Food/English Breakfast

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“When you wake up in the morning, Pooh,” said Piglet at last, “what’s the first thing you say to yourself?”
“What’s for breakfast?” said Pooh.

‘Winnie the Pooh’, by A.A. Milne

The traditional English breakfast is a national institution. Sometimes also called a ‘fry-up’, the full English breakfast consists of fried eggs, sausages, bacon, tomatoes, mushrooms, fried bread and often a slice of white or black pudding (similar to bloodwurst). It is accompanied by tea or coffee and hot, buttered toast. These days, breakfast may also include other items such as baked beans and hash browns.

The tradition of breakfast dates back to the Middle Ages. At this time, there were usually only two meals a day; breakfast and dinner. Breakfast was served mid or late morning. They were unhurried, leisurely affairs with plenty of silver and glassware on show to impress the host’s guests. The breakfast table would groan under the weight of the produce from the host’s estate. Newspapers were available for the family and guests to catch up on the day’s news. Indeed, it is still socially acceptable today to read newspapers at the breakfast table (a definite ‘no-no’ at any other meal).

In today’s fitness-crazy world, you may have thought that a full English breakfast was not the healthiest way to start the day, but some experts think that such a meal in the morning boosts the metabolism and needn’t be unhealthy, especially if the food is grilled rather than fried.

Perhaps the full English breakfast remains so popular, not just because it tastes so good but simply because it has been enjoyed for centuries by people from all walks of life. It is served everywhere in Britain: in luxury hotels, country inns, guest houses, B&Bs, cafes and restaurants. Sometimes you will also find an ‘all day breakfast’ on the menu, as this is indeed a meal that can be enjoyed at any time of the day.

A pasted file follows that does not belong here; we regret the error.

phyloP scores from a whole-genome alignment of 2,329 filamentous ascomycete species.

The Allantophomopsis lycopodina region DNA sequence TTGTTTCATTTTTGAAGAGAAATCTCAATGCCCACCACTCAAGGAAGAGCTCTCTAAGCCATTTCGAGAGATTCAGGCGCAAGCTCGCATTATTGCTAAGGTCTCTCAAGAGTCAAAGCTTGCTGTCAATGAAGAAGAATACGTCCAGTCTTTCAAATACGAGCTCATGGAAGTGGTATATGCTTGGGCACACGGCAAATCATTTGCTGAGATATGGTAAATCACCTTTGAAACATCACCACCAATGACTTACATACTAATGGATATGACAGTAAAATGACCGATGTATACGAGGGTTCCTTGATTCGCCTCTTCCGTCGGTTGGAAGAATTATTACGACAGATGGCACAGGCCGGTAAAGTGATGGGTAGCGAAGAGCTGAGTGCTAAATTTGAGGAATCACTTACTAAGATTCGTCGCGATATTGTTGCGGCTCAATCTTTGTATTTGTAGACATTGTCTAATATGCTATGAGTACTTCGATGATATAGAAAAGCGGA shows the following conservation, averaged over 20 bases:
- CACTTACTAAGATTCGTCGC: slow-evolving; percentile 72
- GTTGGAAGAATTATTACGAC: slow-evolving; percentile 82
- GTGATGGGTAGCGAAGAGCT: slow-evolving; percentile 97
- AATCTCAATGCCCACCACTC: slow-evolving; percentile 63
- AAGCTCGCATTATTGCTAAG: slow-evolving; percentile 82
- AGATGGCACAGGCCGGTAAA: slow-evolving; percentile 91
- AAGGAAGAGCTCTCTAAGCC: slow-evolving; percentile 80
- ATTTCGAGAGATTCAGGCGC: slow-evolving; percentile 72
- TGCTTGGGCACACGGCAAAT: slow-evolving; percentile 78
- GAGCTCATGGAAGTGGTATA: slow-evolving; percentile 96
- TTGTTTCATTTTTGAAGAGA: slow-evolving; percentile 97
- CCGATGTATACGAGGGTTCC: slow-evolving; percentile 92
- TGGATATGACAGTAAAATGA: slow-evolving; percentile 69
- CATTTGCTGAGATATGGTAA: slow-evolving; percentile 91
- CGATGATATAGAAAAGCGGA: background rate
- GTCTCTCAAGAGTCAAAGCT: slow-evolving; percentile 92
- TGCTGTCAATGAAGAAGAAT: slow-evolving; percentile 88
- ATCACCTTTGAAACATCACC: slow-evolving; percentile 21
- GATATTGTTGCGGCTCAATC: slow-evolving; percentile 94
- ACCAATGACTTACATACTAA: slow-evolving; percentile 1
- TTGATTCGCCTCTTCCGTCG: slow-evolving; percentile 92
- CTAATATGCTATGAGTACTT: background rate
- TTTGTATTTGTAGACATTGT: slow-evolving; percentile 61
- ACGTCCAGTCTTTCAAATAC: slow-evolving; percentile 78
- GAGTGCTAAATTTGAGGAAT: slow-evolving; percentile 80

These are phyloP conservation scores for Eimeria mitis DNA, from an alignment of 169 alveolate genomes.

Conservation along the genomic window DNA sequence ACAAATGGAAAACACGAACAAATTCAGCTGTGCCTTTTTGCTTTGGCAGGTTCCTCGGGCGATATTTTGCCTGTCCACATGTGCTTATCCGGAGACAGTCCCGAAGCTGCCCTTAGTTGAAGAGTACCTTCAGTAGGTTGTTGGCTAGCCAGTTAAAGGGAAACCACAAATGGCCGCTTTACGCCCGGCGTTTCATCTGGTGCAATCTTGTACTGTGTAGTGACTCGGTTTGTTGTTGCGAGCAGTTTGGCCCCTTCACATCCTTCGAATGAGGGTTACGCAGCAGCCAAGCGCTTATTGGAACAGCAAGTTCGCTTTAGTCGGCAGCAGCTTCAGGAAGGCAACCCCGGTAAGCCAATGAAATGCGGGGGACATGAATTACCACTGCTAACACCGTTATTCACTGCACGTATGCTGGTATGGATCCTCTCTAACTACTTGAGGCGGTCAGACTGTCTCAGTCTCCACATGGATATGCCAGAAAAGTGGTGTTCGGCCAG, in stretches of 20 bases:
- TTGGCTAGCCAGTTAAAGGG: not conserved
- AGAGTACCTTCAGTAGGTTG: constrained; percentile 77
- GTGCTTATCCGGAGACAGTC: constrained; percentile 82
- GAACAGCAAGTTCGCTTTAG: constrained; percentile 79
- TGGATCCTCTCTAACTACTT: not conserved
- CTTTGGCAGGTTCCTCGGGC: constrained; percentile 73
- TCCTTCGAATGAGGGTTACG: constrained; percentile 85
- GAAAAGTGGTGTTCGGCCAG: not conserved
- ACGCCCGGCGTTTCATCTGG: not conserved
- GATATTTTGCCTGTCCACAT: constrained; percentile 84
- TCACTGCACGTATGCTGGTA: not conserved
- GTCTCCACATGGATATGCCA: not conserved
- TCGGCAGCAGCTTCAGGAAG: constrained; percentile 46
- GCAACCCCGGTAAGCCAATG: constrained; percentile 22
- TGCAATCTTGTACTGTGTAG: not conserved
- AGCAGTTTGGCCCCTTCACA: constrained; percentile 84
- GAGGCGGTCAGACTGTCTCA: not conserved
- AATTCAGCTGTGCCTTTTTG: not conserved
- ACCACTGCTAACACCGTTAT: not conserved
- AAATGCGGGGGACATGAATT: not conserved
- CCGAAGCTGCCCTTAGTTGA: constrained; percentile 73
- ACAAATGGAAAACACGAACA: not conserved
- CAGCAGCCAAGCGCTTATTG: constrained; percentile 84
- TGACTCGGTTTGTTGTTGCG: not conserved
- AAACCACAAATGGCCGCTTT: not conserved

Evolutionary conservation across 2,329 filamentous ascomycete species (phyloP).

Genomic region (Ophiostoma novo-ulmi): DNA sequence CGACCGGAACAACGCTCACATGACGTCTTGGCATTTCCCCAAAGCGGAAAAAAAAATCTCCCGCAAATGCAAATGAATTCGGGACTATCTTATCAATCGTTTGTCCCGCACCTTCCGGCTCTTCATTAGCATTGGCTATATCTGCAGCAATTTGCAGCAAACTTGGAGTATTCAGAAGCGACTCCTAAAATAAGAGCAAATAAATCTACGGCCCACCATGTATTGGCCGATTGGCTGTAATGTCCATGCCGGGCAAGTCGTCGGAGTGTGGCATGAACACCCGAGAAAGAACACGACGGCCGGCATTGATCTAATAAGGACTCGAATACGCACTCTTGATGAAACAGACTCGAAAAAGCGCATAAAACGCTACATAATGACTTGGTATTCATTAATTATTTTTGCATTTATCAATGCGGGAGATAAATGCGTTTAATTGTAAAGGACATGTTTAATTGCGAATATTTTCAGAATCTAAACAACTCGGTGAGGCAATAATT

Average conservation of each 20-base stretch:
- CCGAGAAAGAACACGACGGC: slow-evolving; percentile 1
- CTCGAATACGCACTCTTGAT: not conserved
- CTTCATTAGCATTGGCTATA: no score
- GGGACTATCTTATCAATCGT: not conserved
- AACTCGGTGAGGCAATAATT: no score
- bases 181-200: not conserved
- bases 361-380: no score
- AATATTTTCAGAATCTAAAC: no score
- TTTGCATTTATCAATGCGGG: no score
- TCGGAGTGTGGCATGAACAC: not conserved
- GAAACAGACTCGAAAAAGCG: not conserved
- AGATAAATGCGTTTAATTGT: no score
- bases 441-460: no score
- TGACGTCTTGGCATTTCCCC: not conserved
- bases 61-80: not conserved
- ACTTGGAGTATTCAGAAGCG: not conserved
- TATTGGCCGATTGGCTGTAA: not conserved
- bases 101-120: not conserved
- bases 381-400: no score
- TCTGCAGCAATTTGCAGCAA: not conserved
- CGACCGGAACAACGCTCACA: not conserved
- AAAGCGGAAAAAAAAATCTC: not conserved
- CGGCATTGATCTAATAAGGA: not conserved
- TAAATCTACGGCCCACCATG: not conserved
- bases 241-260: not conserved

For many working people, breakfast midweek, if eaten at all, often consists of just a piece of toast and a cup of instant coffee taken on the move. But at weekends, what could be better than a leisurely full English with the morning papers?[1]


Use kitchen utensils - don't use your finger to stir the beans!

Use of English

1. Complete the sentences. Watch the signal words!

Have () you already bought(buy) meat?
      Yes, I have. I bought (buy) it yesterday.

Have() you ever tried (try) this new ketchup?
      I wanted to but I didn't see (not,see) it the last time.

Have () you thought (think) of the eggs?
      Look! I have already taken (already, take) them in the trolley.

Hey. You didn't remember (not, remember) me to get a new toothbrush when we saw that special offer.

Oh my God. I have forgotten (forget) my purse (It's not here now!). Can you help me?
      No problem. I 've just been (be) to the bank.


  1. Traditional English Breakfast by Ellen Castelow (abridged;